We’re sensing some confusion over the future direction of property taxes among some of our buyer clients and homeowner friends. We don’t know pretend to know exactly what will happen, but have a theory we thought we should share:
You’ll notice that property values (assessments) do not figure into the property tax calculation. Even though your home, or the home you hope to buy, may have fallen in value since the last revaluation, you should not expect that to automatically translate into lower property taxes in the future.
The manner in which property taxes are calculated can be confusing to people, and revaluations add an extra level of complication. Back in the day, when home values only went up, revaluations were met with a combination of excitement and fear. Excitement since someone would be giving us an estimate of how much equity we had earned by owning a home in a rising market. But also fear because, “If my home actually doubled in value, and the mill rate stays the same, then my taxes are going to double!”
Although that statement it true, the mill rate will adjust any time there is a major change in the Grand List (the total value of all property). Every time there was a major increase in a town’s Grand List during a revaluation, the mill rate would decrease to keep the actual taxes paid roughly in line with previous years. Here’s a good example, the history of the mill rate in Newington. You can see that the mill rate actually falls most years in which there is a revaluation.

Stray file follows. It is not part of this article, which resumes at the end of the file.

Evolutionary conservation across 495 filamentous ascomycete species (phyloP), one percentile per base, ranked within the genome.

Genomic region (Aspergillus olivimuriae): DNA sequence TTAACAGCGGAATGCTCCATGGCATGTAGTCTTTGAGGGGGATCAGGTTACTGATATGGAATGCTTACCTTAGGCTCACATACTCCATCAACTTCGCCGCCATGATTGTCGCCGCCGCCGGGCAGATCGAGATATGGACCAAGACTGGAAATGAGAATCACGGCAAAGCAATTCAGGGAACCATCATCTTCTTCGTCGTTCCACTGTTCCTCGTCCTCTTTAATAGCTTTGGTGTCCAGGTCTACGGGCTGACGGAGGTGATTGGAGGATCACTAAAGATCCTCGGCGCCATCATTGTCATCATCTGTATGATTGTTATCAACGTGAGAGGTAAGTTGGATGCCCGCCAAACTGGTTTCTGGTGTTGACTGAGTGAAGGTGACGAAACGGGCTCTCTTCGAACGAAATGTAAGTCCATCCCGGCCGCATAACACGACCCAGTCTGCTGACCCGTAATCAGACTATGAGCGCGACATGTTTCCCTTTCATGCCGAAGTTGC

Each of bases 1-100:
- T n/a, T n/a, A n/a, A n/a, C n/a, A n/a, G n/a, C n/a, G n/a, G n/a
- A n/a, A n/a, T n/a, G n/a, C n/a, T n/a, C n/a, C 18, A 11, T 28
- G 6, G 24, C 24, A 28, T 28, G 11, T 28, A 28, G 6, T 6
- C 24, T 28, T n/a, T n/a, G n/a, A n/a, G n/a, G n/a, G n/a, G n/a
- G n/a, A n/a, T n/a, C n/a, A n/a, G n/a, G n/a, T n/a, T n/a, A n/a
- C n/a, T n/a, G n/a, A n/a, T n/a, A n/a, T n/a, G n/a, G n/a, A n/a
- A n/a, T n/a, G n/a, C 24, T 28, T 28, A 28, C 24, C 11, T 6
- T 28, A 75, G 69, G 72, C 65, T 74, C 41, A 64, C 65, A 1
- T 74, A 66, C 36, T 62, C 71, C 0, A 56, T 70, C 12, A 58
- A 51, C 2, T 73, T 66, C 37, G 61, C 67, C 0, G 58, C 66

The goal of a revaluation is distribute the tax burden fairly across property owners. Properties in a town gain and lose value differently, so the state requires that towns catch up with those changes every five years. The only way a revaluation will make a meaningful impact on your individual taxes is if your property’s value changes in a dramatically different manner than the average property in town.
These days it’s difficult to know if a home has increased or decreased in value since the last revaluation – it depends on home price trends and the revaluation schedule in the specific town. But suppose there is a town where the prices have fallen 10% across the board since the last revaluation. Homeowners there should expect to see their individual assessments fall, but are also likely to see the mill rate jump.
At the end of the day, the town budget determines how much must be raised in property taxes. If the town budget is flat, then next year will be the same total tax as this year. The mill rate will be set to ensure that the appropriate amount of money is collected. Decreasing property values, unfortunately, have nothing to do with the level of municipal spending, which is what actually determines our property taxes.